Lack of Clinical Benefit of Thromboprophylaxis in Patients Hospitalized in a Medical Unit Over a 10-year Span

Gabrielle Migner-Laurin, Thomas St-Aubin, Julie Lapointe, Paul Van Nguyen, Robert Wistaff, Mikhael Laskin, Christophe Kolan, Maxime Lamarre-Cliche


Background: Thromboprophylaxis for hospitalized patients with a high risk of venous thromboembolic events (VTEs) is strongly recommended but is not universally applied on medical units. Outside of randomized trials, there is minimal evidence that the usual medications reduce the incidence of clinically significant VTE.

Methods: We conducted a retrospective cohort study including all patients admitted into a teaching medical unit during years 2001-2002, 2003-2004, 2005-2006, 2007-2008 and 2009-2010. Inclusion criteria for the analysis were having one or more risk factors for a VTE and no contraindication to thromboprophylaxis.

Results: Of 2,369 patients reviewed, 1,302 satisfied the inclusion criteria. Between years 2001-2002 and 2009-2010, the proportion of patients receiving thromboprophylaxis increased from 29.2% to 76.4% (P < 0.0001) and the duration of thromboprophylaxis increased from 63% of hospital stay to 84% (P = 0.004). There was no statistically significant association between the number of risk factors and the rate of thromboprophylaxis. Overall, only 32 patients suffered from a VTE with no decrease in VTE incidence between years 2001-2002 and 2009-2010. A total of 107 patients had a bleeding event, and there was no statistically significant change in the incidence of bleeding during our study period.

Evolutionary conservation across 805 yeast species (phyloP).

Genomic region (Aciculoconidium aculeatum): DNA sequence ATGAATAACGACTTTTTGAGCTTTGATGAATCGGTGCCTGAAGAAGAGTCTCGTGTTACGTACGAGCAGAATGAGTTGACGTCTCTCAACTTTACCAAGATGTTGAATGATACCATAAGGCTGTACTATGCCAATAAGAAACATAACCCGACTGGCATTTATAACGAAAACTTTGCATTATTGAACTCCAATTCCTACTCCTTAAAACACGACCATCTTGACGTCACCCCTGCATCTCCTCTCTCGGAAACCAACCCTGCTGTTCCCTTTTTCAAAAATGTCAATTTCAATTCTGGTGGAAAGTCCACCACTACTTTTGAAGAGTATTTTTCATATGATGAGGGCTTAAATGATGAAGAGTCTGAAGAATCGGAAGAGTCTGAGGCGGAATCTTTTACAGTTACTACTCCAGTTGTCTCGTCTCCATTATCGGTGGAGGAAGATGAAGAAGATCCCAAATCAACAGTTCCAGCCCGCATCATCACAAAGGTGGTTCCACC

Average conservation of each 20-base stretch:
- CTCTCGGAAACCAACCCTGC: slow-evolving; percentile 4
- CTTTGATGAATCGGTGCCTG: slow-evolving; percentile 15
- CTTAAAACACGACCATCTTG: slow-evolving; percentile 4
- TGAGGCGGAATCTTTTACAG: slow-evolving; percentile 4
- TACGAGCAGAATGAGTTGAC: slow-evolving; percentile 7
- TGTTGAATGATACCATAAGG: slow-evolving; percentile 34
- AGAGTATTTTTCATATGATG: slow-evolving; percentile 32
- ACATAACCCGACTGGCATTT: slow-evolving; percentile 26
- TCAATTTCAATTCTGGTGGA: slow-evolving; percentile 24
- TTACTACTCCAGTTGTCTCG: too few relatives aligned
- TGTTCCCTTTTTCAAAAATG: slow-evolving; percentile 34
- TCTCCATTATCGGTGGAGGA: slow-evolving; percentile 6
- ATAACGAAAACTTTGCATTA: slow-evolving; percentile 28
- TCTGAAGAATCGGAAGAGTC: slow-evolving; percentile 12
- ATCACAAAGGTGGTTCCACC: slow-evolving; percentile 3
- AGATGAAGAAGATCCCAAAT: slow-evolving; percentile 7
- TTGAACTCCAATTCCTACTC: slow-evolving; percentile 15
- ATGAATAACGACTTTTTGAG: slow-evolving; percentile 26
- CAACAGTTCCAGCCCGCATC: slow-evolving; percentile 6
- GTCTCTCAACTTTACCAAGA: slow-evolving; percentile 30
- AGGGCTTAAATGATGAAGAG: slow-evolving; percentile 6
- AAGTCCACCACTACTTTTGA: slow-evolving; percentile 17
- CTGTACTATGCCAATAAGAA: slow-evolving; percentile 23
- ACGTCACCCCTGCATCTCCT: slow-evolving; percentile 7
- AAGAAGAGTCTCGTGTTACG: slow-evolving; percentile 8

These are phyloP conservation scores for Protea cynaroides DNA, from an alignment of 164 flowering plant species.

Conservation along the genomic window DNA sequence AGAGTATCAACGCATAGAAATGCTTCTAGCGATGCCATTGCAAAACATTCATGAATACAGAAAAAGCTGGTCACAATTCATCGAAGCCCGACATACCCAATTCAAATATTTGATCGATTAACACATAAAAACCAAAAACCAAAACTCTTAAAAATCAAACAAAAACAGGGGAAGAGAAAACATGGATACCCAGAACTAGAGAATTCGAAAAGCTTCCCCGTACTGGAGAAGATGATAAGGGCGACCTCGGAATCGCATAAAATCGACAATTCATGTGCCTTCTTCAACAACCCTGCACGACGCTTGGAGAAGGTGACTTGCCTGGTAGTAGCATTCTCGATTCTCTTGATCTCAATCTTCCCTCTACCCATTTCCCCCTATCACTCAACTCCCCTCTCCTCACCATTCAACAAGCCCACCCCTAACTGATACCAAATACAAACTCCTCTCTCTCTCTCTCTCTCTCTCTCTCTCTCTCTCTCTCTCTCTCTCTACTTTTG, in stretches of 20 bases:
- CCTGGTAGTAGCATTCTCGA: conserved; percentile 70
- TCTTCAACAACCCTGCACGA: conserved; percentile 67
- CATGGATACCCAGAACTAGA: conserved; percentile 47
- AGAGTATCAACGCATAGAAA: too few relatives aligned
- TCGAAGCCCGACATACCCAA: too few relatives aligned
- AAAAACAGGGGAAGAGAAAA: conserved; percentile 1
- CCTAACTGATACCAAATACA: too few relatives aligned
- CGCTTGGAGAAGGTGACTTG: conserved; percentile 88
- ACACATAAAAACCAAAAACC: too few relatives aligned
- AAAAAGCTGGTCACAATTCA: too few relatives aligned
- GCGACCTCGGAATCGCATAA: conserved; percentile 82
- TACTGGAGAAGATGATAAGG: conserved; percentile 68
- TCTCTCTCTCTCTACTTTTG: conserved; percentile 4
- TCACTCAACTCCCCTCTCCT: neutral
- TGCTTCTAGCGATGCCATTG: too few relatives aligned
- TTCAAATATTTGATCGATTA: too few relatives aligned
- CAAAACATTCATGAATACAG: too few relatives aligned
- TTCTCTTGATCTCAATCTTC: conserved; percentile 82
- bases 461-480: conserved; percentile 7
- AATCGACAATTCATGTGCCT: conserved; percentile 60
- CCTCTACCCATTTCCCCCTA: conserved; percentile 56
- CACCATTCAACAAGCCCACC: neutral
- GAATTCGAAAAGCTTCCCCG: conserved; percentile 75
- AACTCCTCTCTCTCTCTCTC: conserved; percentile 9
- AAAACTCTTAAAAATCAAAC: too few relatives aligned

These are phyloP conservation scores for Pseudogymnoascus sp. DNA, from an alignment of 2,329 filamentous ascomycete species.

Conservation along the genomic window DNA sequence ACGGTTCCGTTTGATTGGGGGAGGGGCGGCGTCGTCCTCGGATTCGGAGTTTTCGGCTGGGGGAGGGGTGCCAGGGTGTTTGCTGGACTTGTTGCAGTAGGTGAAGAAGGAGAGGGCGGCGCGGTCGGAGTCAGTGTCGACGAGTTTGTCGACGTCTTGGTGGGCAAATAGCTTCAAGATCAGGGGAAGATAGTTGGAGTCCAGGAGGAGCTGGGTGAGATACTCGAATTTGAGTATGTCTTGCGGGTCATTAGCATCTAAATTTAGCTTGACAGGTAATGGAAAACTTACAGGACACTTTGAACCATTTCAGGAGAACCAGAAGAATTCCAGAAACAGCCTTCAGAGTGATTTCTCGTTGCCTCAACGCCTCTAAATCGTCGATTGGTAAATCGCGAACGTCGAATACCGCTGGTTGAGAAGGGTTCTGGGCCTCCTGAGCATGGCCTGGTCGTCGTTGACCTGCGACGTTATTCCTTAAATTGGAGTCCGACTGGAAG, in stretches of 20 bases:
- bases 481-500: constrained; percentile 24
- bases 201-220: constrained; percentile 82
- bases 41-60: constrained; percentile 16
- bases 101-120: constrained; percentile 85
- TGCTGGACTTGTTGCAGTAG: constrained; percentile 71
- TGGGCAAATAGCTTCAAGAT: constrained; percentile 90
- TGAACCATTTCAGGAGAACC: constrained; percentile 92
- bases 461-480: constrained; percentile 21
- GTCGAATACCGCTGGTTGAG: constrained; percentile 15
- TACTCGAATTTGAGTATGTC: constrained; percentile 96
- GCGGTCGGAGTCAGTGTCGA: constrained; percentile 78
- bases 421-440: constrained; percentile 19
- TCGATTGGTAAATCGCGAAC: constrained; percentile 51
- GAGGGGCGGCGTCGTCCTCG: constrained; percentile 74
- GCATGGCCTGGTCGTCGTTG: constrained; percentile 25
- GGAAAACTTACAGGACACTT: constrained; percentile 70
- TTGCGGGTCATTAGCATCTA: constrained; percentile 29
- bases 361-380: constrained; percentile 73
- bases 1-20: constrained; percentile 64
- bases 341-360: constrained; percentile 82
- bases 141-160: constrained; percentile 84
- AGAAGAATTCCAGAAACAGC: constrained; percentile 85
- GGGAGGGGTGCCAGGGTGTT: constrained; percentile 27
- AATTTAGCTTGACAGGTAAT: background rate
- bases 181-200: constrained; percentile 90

Conclusions: In our medical units, we found a statistically significant increase in the use of the thromboprophylaxis practice. However, this was not associated with any statistically significant impact on the VTE incidence. This suggests that patients given thromboprophylaxis could be better selected.

J Clin Med Res. 2014;6(2):91-97


Thromboprophylaxis; Deep vein thrombosis; Pulmonary embolus; Anticoagulation; Hospital medicine

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